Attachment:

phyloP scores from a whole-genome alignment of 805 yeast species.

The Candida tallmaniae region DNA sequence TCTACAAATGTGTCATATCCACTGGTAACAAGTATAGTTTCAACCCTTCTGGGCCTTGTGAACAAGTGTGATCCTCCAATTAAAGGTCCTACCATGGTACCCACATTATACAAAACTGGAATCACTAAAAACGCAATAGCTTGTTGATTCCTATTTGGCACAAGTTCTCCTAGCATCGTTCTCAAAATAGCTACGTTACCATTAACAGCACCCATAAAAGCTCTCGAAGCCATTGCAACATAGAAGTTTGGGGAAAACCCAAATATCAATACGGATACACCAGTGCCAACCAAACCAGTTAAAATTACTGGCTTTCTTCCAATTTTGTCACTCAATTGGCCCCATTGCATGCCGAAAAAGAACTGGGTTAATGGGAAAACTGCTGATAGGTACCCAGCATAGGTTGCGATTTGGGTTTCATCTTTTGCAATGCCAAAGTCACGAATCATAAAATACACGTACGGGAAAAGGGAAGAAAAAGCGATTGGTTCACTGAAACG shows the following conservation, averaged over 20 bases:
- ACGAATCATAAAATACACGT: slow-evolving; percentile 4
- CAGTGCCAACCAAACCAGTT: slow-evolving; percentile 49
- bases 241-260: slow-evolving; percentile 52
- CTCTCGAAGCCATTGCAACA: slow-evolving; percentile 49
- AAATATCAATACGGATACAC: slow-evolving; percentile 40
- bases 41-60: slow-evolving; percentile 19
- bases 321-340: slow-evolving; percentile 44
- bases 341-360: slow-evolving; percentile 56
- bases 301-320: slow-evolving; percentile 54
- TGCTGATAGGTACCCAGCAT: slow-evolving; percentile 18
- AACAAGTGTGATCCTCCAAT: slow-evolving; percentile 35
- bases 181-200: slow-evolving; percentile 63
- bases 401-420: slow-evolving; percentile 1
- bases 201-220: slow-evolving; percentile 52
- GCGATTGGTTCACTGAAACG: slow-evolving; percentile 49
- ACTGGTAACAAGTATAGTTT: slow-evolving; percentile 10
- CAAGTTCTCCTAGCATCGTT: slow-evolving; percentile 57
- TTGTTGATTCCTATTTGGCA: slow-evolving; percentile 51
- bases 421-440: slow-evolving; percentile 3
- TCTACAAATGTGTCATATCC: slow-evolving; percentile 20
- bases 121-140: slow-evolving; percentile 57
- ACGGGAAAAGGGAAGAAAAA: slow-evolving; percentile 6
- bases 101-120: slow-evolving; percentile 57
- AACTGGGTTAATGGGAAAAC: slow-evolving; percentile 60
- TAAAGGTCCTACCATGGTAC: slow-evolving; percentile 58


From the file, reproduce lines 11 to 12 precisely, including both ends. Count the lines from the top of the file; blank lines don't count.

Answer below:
- bases 301-320: slow-evolving; percentile 54
- TGCTGATAGGTACCCAGCAT: slow-evolving; percentile 18